b-boy bouiebaisse

b-boy bouiebaisse


My name is Jamelle Bouie. @nytopinion columnist, formerly of @slate and @theprospect. @CBSNews Analyst. email: jamelle DOT bouie AT nytimes DOT com

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if it is worth more to not work and collect unemployment than it is to work, then wages are too low

@DavidAstinWalsh  @nochilljohnganzit  is incredibly stupid, not the least because it doesn’t even attempt to ask where actual public opinion lies

@DavidAstinWalsh  @nochilljohnganzlike , first of all, “everything” is not liberal. what has liberal affectations are large corporations that cater primarily to the urbanized united states, and guess what, the urbanized united states is pretty liberal!

@DavidAstinWalsh  @nochilljohnganzif  conservatives are upset about this they probably should not have completely ceded cities to their political opponents. second of all, *most* corporations are not those ones, they are culturally-minor but politically significant firms that have a good deal of influence!

@DavidAstinWalsh  @nochilljohnganzlastly , and i have said this to john, i think this entire thrust of argument rests on the fact that the “intellectual right” is concentrated in a handful of major urban centers. drive a few hours to the provinces and the cultural picture of the united states looks very different.

it’s only a “youthful mistake” when they can imagine themselves in the situation

ah, balls and strikes conservative jurisprudence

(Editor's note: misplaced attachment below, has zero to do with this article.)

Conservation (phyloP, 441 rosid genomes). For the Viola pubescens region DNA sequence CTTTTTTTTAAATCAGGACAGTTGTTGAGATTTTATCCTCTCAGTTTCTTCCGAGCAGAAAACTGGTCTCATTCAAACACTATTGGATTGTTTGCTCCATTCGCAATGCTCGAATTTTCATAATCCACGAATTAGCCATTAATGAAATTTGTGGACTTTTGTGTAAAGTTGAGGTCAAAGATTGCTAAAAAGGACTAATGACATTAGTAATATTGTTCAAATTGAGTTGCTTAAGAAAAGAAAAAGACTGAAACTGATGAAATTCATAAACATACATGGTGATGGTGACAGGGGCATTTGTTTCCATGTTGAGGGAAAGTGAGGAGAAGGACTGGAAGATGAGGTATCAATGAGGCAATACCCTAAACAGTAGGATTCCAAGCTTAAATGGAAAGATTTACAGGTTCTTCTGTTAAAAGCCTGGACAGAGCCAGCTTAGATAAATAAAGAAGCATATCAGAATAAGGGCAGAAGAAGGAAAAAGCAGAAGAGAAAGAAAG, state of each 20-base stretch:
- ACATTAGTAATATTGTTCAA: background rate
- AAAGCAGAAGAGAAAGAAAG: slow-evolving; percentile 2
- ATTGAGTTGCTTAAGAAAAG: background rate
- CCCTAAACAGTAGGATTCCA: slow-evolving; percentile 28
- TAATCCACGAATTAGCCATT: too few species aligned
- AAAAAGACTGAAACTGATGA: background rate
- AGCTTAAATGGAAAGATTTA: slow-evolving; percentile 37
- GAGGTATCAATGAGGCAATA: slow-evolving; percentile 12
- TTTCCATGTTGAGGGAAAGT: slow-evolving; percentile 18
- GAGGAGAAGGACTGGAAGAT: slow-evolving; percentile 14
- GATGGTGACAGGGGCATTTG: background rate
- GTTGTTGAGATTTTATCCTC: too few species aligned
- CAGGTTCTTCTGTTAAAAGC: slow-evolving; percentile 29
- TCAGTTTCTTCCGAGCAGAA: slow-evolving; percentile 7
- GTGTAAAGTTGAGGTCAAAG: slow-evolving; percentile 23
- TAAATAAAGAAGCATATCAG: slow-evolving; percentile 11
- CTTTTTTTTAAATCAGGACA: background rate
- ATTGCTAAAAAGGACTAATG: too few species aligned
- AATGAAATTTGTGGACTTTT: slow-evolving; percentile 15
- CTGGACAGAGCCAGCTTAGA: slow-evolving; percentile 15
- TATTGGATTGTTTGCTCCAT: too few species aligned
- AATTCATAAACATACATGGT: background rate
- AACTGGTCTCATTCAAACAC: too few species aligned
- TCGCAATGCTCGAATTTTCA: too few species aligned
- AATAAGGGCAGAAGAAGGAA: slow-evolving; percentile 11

@JakeAnbinder  Yep. “Economic framing is more popular in the abstract therefore a racial justice framing is unproductive in all circumstances” just doesn’t follow, and seems more like someone grinding an ax against a discourse they don’t like than thinking seriously about the politics here.

@JakeAnbinder  in a liberal NIMBY community like the one i live in — in which stakeholders are publicly committed to racial justice — challenging NIMBY policymaking on the basis of that stated commitment is probably going to be more effective than some abstract economic argument.

@AntBreach  @JakeAnbindersure , but the context of this debate isn’t federal or state politics, and often not even regional politics, but municipal and local politics. treating this as primarily a national political issue and critiquing messaging on that basis is a category error.

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an election where people are waiting for 7 or 8 hours to cast a ballot is not a free and fair election

if you drink a milkshake and have a stomach ache, your first thought shouldn't be "was i poisoned?" it should be "well this is what i get for drinking 12 to 16 ounces of milk, cream and sugar as a grown-ass person"

honestly don’t know how one watches any of these videos and don’t see how the police are wildly escalating the situation whenever they can. hell, showing up in paramilitary gear is itself an escalation.

rand paul using the senate gym and pool despite knowing he might have coronavirus is a clue in the mystery of why his neighbor whipped his ass.

a faction of american elites are openly arguing that we should sacrifice at least a million of our citizens to keep the “economy” going, by which they mean the stock market. blood for shareholder value.

regular reminder that the idea of “black on black crime” as a unique form of violence is an attempt to pathologize the general fact that violent crime happens between people in close proximity to each other, which in a segregated society means most violent crime is intra-racial.

amazing to me that we had a week long controversy over a congresswoman saying “motherf***er” when steve king is just hanging out in congress as an open white supremacist

not sure anything has quite gotten to me the way the drive to make rittenhouse a right-wing hero of self-defense has. it is, to me, the single most ominous development of the year.

more people should know that in 1970 Congress came within a few votes of amending the Constitution to abolish the Electoral College

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